Obama aims to preserve, but not declassify, CIA torture report

As he leaves office, President Barack Obama has decided to keep a controversial Senate report on CIA interrogation since the Sept. 11 terrorist attacks in his Presidential Records, a move that will preserve the document, but also keep it classified for more than a decade to come.

The news comes according to a letter from House Counsel Neil Eggleston to Sen. Dianne Feinstein (D) of California, who along with other lawmakers and government transparency advocates, wants the president to either declassify the document or declare it an official record to ensure its preservation. While a partially redacted executive summary of findings was released to the public in 2014, the Obama administration has fought Freedom of Information Act (FOIA) requests to declassify the entire document.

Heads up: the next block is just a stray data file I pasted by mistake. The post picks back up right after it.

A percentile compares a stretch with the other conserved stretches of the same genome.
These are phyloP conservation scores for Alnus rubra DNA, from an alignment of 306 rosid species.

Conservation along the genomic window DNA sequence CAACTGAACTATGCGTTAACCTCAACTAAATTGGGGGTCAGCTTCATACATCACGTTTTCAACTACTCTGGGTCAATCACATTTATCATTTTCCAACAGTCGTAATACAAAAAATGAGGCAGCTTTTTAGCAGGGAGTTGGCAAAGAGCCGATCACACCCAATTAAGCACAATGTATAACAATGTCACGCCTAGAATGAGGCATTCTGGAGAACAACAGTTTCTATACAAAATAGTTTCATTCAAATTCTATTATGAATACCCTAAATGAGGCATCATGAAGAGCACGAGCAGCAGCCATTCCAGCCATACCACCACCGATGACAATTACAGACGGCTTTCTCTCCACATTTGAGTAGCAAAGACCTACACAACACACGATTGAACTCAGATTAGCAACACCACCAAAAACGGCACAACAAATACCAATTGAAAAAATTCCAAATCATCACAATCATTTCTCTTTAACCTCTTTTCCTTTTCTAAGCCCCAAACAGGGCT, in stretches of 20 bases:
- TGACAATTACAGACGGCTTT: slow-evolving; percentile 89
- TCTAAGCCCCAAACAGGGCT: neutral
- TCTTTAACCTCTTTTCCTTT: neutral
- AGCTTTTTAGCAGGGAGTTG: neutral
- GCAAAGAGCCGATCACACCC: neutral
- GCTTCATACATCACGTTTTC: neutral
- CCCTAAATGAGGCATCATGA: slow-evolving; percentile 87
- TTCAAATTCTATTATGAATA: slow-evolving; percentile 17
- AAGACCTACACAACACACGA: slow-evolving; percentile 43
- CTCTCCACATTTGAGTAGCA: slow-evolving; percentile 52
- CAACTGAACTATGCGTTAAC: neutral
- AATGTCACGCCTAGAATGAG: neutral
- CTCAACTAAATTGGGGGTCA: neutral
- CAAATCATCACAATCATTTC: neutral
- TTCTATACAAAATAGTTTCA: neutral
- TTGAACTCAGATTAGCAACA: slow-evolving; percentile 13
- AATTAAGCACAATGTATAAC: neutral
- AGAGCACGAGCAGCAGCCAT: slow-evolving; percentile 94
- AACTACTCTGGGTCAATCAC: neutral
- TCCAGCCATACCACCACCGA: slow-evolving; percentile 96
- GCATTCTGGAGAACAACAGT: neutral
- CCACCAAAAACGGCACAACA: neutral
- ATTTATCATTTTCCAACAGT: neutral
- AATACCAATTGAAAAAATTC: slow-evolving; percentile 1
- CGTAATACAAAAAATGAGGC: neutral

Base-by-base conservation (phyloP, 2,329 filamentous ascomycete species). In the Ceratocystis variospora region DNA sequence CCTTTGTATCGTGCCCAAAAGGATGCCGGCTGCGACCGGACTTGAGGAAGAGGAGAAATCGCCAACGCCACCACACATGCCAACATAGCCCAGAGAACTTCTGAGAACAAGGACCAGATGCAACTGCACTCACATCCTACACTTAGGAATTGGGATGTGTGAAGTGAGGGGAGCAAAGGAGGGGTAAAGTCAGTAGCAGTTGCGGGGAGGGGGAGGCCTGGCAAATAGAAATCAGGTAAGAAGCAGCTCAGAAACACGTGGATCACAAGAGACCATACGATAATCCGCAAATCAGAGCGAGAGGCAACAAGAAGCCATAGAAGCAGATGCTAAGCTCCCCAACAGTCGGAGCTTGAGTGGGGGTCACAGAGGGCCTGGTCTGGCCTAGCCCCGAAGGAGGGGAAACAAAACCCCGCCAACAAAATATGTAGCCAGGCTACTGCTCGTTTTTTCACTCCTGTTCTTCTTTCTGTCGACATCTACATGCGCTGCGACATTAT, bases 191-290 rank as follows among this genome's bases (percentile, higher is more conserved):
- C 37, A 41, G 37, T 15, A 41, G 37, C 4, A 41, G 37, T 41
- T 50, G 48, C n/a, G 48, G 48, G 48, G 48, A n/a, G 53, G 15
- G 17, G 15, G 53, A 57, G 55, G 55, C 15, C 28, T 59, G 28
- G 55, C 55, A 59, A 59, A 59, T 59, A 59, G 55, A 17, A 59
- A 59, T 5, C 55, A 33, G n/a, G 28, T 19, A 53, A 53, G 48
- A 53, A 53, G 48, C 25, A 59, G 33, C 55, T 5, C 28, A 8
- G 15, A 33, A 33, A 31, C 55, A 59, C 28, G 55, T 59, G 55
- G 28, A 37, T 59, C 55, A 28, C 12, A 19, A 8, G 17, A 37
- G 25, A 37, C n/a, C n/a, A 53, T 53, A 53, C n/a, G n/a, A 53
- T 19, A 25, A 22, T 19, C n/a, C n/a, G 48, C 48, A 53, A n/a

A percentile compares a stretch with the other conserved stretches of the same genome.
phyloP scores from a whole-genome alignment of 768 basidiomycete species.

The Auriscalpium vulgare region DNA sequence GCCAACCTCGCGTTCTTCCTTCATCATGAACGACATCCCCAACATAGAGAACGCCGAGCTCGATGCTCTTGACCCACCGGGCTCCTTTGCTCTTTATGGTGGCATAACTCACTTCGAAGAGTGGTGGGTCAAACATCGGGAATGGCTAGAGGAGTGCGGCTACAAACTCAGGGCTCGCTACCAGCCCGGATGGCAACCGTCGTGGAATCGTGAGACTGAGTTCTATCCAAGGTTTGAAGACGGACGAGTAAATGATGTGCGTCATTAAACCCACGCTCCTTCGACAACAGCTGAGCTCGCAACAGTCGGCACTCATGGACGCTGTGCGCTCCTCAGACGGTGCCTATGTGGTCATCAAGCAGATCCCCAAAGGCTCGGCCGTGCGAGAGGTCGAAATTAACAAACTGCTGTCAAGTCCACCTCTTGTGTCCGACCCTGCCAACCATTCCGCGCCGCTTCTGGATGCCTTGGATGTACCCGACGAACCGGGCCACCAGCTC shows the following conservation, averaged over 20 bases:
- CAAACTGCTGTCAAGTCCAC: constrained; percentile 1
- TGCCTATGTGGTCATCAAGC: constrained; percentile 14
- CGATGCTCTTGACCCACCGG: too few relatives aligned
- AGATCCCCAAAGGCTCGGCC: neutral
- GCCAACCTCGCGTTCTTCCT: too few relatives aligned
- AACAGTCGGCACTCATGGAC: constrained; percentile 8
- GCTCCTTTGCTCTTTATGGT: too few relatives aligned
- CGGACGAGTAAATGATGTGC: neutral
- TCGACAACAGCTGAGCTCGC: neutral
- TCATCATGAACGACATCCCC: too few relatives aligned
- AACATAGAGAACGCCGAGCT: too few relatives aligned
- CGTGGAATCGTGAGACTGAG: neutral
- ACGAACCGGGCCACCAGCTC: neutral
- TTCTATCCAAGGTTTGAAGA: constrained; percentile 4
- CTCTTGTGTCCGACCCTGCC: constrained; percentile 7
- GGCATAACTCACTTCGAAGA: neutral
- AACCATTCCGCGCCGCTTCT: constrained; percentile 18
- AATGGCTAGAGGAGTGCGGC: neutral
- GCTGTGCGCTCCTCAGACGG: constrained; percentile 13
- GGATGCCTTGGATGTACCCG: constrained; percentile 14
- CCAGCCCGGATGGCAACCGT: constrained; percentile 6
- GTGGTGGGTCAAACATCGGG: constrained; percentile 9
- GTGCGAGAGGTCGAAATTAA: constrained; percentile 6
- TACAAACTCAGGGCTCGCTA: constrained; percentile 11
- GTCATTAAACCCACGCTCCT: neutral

“It’s my very strong belief that one day this report should be declassified,” Feinstein said in a statement. “The president has refused to do so at this time, but I’m pleased the report will go into his archives as part of his presidential records, will not be subject to destruction and will one day be available for declassification.” READ MORE.

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